April 20, 2021
This past Sunday, Staff-Parish-Relations Committee chairperson Stacy Bradfield announced in worship and by letter that I will be appointed to another church this summer. Starting in July, my husband, Dave, and I will be co-pastors of the Simpsonwood UMC in Peachtree Corners. We are very excited about this opportunity to be in ministry together. In our (almost) 20 years of marriage, we have learned a lot about each other and how we work together as a couple and as parents and how our gifts could serve a church well were we ever given the opportunity to be in the same place. In fact, we met while working on the staff at Briarcliff UMC 23 years ago. Even in those early days of ministry for both of us, we recognized how our differences complemented each other and made us a good team. We look forward to experiencing that again at Simpsonwood.
Often pastors spend this liminal time focusing primarily on the happy parts of these kinds of transitions while not spending time processing the feelings of grief associated with leave-taking. While I do not want to dwell on that, I do want to tell you that I will miss you. This church has been a great fit for my stage of life, my understanding of church and its place in the world, and my bent toward laughter and joy in ministry. One of the things I'll always remember about my time here is that with few exceptions, most of our team and committee meetings have involved laughter at one time or another. The positive vibes throughout this congregation are palpable and part of the fabric of who you are, and I have been so grateful for that.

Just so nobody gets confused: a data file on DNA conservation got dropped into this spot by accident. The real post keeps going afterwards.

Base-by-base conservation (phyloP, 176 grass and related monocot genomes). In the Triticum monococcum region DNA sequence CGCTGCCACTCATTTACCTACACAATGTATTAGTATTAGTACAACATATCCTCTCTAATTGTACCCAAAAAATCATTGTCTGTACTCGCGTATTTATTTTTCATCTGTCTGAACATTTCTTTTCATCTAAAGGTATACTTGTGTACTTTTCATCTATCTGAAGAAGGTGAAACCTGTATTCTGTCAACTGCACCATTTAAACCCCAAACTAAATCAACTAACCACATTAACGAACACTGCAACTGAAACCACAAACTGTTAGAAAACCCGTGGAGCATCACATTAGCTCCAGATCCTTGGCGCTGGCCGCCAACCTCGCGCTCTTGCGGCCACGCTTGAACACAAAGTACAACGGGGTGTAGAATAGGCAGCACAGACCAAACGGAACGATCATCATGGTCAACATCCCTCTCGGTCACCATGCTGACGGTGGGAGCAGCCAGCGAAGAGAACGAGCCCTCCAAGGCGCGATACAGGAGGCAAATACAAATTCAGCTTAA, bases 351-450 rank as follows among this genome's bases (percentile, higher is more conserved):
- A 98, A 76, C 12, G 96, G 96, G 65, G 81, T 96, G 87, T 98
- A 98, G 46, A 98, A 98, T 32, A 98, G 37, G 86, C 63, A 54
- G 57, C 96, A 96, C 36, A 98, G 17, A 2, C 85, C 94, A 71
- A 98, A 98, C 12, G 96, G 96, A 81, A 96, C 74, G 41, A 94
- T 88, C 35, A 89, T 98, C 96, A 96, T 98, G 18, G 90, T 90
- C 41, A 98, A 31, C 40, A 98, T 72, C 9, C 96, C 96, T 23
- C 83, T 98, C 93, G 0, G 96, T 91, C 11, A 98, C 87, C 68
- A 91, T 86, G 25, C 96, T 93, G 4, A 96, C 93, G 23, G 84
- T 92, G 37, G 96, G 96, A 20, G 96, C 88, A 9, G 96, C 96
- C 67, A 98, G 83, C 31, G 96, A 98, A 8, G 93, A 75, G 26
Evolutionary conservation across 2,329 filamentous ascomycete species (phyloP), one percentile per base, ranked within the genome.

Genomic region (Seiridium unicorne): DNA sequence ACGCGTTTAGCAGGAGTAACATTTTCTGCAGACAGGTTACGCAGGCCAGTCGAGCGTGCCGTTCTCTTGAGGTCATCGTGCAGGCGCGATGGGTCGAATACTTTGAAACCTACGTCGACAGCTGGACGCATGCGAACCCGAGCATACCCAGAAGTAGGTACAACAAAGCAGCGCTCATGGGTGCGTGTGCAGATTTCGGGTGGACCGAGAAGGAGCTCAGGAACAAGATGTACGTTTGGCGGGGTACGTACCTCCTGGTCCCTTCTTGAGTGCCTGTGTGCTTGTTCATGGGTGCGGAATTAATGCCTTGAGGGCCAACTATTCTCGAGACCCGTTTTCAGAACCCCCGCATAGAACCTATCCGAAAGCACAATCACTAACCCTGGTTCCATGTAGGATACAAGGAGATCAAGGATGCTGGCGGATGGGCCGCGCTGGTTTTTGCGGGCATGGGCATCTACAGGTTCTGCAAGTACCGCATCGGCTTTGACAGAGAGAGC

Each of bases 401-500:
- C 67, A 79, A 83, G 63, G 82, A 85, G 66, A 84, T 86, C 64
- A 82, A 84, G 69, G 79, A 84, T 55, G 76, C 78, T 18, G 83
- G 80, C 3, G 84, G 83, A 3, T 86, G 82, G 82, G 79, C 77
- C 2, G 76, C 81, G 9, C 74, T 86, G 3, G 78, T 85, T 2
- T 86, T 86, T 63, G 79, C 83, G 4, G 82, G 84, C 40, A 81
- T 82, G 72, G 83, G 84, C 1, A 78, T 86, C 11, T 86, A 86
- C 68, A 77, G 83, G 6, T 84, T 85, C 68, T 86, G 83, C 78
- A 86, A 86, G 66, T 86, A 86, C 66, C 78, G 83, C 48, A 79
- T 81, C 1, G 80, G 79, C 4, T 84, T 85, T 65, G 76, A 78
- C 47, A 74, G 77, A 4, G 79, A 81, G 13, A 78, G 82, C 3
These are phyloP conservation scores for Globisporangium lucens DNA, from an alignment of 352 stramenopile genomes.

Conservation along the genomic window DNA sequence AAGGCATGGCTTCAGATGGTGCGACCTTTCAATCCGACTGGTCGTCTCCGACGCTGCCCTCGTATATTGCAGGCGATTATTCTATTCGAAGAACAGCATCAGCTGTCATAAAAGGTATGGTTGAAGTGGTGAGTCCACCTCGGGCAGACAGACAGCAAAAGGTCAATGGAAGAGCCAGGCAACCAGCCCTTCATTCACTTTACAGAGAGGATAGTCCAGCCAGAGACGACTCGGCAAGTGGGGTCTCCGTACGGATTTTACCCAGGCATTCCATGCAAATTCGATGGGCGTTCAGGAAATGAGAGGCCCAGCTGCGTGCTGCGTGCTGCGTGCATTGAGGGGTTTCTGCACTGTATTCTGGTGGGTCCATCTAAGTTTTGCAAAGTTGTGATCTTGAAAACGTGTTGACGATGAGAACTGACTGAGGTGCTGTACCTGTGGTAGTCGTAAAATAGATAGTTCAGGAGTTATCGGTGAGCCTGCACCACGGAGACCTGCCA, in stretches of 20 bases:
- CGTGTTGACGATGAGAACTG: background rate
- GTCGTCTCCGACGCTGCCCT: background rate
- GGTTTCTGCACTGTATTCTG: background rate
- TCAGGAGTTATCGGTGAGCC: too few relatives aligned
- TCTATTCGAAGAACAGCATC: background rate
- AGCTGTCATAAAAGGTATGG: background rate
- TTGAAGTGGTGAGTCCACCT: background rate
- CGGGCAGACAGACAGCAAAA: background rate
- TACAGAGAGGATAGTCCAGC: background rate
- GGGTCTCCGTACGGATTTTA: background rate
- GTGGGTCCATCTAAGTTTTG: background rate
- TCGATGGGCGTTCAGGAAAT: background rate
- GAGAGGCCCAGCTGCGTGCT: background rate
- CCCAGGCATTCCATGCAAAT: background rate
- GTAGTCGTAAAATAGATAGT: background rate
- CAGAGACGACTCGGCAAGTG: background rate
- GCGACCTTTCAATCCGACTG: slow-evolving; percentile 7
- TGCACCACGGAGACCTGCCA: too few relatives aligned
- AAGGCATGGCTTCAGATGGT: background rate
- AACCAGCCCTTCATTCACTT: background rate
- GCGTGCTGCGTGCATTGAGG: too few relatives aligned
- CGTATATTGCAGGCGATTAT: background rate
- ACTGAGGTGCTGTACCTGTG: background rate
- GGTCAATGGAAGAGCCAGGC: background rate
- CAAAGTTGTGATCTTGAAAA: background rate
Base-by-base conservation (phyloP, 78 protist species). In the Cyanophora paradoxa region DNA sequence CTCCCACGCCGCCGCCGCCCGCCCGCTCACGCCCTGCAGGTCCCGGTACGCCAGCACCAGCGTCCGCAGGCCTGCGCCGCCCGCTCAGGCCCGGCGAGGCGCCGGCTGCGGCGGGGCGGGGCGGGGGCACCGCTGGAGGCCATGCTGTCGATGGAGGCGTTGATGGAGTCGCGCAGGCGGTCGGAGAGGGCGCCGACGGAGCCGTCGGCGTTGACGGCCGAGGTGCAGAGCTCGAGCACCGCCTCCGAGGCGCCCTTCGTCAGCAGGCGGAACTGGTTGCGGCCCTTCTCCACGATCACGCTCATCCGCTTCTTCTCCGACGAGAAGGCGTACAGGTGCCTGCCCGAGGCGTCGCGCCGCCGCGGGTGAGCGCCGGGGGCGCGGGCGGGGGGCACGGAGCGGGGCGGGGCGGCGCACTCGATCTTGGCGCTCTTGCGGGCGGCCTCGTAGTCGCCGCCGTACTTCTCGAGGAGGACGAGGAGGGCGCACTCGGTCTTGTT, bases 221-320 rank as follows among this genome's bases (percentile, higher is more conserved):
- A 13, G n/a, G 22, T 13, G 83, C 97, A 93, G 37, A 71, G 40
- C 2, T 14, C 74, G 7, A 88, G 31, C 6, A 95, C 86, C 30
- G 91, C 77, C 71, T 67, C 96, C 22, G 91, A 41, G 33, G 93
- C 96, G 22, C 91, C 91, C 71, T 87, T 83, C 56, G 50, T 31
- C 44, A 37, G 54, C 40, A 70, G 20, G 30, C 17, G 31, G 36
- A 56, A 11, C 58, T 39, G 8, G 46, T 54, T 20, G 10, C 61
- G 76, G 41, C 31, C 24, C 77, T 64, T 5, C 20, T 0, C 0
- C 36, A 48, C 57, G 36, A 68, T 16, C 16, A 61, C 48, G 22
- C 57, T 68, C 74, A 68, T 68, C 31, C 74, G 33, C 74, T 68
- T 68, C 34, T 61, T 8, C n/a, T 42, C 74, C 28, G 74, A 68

You have also been my church at a time in my life that has been particularly hard. Having lost both of my parents while serving here has given you a special place in my heart that I will not forget. The ways that you cared for my family during those difficult days and the ways that you supported me and gave me grace during those periods of mourning were truly a gift.
And you have helped us continue to raise our daughter, Joy, with roots in a solid and supportive community of faith. Whether it was laughing when she talked back to the sermon, inviting her to sit with you in worship or at Wednesday night supper, or taking her to lunch after church on Sunday, she has felt at home here as much as I have, and I will always be grateful for that.
One of the historic questions ordinands are asked when received into membership in the Annual Conference is, "Will you go where you are sent?" John Wesley asked his preachers this question. Bishop Lindsey Davis asked me this question in 2006. When I said yes, I knew there would be times I didn't want to go and times I wouldn't want to leave. But I also knew was that it was never about what I want but what God needs from me. I trust that at this time in my life, God needs the gifts I've been given to be used in a particular way that the bishop and her cabinet have discerned. I trust their judgment; I trust the movement of the Holy Spirit, and I trust the "yes" I offered 15 years ago when Bishop Davis asked me the question.
I also trust that you will receive and love Dr. Jordan Thrasher and his family as well as you have received and love me and my family. They are delightful people. Jordan will lead you to new places and new ministry, and I will be celebrating with you all the way.
I will not be able to express how grateful I am for this time with you. I look forward to celebrating our ministry together as our time together draws to a close. In the meantime, bear witness to the love of God in this world, so that those to whom love is a stranger will find in you generous friends. The rest will work itself out.